A more plausible answer is that she had an unerring eye for detecting human foibles and telling the story of humanity in a way that people can understand and relate to. She had narrow scope in which to study her characters, true, but she made skillful use of whatever access she did have.  She was a lady of noble birth but modest means in eighteenth century Britain. She had limited options as an unmarried woman to achieve anything in her society. She was not Joan of Arc and did not try to be. And rather than writing something she had no idea about, she did something revolutionary for her time –  she wrote about something she did know about exactly as she saw it.  In the 200 years since, the language and sentence structures have changed slightly. The society and culture, especially with regards to the rights of women has almost completely changed. Yet the genuine honesty of her perception and probing in trying to understand the people around her surpasses all that to reach out across time to the reader; because human nature has not changed.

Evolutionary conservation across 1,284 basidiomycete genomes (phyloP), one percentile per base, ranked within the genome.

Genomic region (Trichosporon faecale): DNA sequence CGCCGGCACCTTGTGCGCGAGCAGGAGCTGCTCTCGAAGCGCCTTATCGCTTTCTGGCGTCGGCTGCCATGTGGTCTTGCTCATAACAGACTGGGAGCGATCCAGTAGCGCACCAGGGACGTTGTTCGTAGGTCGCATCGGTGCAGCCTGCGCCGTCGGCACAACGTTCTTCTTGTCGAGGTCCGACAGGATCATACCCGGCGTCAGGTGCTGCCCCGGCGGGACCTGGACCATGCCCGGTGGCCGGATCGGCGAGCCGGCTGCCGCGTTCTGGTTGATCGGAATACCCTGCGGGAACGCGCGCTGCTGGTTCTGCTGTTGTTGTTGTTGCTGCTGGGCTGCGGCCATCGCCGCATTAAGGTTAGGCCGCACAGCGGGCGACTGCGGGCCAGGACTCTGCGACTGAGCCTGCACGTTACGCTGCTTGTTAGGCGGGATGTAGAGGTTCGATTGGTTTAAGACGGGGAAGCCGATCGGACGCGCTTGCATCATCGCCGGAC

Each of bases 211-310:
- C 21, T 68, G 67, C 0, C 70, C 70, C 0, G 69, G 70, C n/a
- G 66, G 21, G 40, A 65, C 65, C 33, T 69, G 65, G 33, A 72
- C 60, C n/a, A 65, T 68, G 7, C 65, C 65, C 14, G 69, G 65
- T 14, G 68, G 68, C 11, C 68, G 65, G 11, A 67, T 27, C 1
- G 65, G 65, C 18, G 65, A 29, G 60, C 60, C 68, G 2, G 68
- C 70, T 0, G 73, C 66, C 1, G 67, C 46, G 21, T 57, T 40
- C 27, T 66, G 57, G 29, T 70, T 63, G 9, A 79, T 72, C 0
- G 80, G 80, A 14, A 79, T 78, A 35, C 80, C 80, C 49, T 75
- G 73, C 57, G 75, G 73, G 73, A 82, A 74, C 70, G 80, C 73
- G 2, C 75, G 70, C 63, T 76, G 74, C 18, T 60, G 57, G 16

We might be much more independent women with many more avenues to explore those means than Jane Austen ever had – but we still have irritating fathers, nagging mothers, annoying younger sisters, inquisitive neignbours – and over and above all that, that hankering for the perfect Mr. Darcy.


Two hundred years on, we feel you Jane, we so feel you!


3 Responses to “A tale of Pride & Prejudice”

  1. The Puppeteer January 27, 2013 at 5:46 am #

    I’ll not let you burst my bubble. I’m still holding out for Mr. Darcy.

    • Tulie January 27, 2013 at 6:35 am #


      Well. good luck with that! 🙂

      In the meantime, I can introduce you to several Mr. Collinses if you are willing to settle for something more realistic 😀